And if you want to check out the 6th Whispering Giant as well, then it’s right off of Interstate 80, heading East, in Sharon, Pennsylvania.  It’s right outside of the building at a rest stop, but CLICK HERE to get directions to exactly where you want to go.  You’ll probably need to rest a bit after a long road trip like this anyway!


The 51st Whispering Giant is right along a busy road, so be careful if you bring kids with you.  And the Westlawn Cemetery is only open during daylight hours, like most cemeteries, so be sure to get there before it’s too late, because there’s a fence around the whole area.  Oh, and don’t let Google Maps lead you the wrong way down the one way street, right in front of the cemetery.  Lawn Avenue NW is a one way street which starts at the entrance of the cemetery and heads toward 4th Street NW, so if you’re coming off of 4th Street NW then take Lincoln Avenue NW to 7th Street NW and you’ll see the entrance.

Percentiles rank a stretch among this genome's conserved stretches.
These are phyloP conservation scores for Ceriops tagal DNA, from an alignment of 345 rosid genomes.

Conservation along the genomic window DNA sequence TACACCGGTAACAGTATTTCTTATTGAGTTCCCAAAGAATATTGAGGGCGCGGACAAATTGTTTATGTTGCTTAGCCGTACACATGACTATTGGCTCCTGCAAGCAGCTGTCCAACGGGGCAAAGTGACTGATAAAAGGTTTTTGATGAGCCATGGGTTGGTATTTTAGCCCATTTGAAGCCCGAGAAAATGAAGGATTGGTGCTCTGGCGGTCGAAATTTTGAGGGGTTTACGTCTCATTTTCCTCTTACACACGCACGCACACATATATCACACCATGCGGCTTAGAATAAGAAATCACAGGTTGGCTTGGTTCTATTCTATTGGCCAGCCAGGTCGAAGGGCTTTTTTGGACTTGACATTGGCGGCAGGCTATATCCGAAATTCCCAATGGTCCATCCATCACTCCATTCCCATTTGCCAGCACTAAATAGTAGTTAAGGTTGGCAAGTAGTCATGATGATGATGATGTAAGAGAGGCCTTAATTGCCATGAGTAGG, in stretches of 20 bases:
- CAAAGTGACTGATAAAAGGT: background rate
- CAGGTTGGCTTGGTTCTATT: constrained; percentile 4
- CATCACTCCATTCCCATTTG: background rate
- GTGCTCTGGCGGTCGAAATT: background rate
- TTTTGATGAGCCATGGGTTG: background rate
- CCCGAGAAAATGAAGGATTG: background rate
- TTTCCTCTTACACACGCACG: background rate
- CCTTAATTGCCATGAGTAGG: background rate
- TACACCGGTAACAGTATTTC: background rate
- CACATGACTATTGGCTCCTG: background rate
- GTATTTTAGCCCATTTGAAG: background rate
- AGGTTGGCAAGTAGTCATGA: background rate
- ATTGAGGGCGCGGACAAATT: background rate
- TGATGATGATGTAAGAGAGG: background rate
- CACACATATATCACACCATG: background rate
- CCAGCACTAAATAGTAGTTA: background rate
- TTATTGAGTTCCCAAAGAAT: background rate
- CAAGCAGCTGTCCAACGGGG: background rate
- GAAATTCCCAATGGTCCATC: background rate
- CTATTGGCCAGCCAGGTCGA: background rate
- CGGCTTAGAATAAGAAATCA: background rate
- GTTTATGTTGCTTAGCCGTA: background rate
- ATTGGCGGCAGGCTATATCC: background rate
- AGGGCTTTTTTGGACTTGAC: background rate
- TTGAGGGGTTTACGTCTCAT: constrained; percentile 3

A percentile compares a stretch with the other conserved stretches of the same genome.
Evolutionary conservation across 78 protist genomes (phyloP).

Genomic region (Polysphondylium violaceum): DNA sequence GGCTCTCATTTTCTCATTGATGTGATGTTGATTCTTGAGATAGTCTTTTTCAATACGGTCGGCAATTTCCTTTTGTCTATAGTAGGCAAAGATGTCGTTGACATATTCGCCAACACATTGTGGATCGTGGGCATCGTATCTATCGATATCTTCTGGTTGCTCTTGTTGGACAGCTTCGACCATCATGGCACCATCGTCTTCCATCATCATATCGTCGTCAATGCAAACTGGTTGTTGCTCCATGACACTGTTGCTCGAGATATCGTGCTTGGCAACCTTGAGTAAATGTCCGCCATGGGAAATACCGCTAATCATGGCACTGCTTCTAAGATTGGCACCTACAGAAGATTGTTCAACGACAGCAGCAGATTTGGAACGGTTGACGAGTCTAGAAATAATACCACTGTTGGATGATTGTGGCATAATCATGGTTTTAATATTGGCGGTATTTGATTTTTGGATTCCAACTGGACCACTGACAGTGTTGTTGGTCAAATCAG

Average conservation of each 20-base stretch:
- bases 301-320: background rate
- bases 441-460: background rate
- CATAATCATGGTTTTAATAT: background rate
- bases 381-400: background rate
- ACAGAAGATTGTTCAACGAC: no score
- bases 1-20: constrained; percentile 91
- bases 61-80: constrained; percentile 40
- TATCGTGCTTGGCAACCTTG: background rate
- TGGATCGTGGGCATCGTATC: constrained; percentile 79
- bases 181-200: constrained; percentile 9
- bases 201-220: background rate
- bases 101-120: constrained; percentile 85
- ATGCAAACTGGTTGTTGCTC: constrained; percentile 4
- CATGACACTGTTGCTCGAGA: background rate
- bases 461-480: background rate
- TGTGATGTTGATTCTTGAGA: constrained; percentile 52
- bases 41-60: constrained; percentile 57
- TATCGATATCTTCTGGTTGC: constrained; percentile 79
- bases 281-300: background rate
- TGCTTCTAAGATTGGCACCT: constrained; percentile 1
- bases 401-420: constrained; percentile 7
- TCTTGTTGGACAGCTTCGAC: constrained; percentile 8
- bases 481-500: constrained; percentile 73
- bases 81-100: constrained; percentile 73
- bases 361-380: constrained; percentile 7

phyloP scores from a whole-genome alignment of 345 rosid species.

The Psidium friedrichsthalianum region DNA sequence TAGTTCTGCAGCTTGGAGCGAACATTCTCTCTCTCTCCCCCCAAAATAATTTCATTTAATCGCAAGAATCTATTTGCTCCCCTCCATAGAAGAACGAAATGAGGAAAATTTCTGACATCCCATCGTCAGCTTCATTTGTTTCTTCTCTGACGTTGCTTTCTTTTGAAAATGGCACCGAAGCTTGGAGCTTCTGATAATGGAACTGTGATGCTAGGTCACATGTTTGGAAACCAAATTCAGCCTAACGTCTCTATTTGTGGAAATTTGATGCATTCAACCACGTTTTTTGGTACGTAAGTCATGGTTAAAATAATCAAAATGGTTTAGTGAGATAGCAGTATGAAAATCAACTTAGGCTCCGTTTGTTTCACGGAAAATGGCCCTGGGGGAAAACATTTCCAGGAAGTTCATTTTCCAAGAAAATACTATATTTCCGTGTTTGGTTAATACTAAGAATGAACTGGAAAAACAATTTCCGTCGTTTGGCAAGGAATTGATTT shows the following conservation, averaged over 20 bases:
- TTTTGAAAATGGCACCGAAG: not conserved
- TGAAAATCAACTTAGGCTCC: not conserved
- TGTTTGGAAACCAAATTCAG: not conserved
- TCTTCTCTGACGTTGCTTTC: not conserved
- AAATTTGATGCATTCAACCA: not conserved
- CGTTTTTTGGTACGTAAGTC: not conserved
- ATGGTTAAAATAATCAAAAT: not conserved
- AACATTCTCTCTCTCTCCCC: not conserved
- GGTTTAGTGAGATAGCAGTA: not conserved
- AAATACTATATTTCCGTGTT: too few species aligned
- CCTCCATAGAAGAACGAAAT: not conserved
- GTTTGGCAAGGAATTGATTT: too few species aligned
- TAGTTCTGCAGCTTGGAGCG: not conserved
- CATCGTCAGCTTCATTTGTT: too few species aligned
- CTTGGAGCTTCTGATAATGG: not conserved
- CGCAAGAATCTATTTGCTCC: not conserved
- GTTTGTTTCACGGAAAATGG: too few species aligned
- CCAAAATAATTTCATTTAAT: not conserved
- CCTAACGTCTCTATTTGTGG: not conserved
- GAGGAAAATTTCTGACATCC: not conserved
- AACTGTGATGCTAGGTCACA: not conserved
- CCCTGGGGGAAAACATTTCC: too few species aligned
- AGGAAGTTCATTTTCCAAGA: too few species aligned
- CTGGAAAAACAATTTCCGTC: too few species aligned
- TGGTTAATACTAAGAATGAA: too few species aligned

If that wasn’t enough, then here’s a handy site that shows you pictures, descriptions and locations of the Whispering Giants:

And here are more pictures:


Tags: , , , , , , , , , , , , , , , , , , , | Posted in Art Parks, Ohio, Pennsylvania | 1 Comment »

PennDOT Road Sign Art

Wednesday, January 4th, 2012

Read Between the Signs (PennDOT Road Sign Art)

Read Between the Signs (PennDOT Road Sign Art)

If you’re into art, the outdoors and you love when people beautify a somewhat ugly location then you need to check out “Read Between the Signs”!  This is a project that was carried out by the Pennsylvania Department of Transportation (PennDOT) and the Arts & Entertainment Initiative from Allegheny College’s Center for Economic and Environmental Development (CEED).  They are an organization who likes to create art to not only bring awareness to environmental problems but also to change how people react to their environment.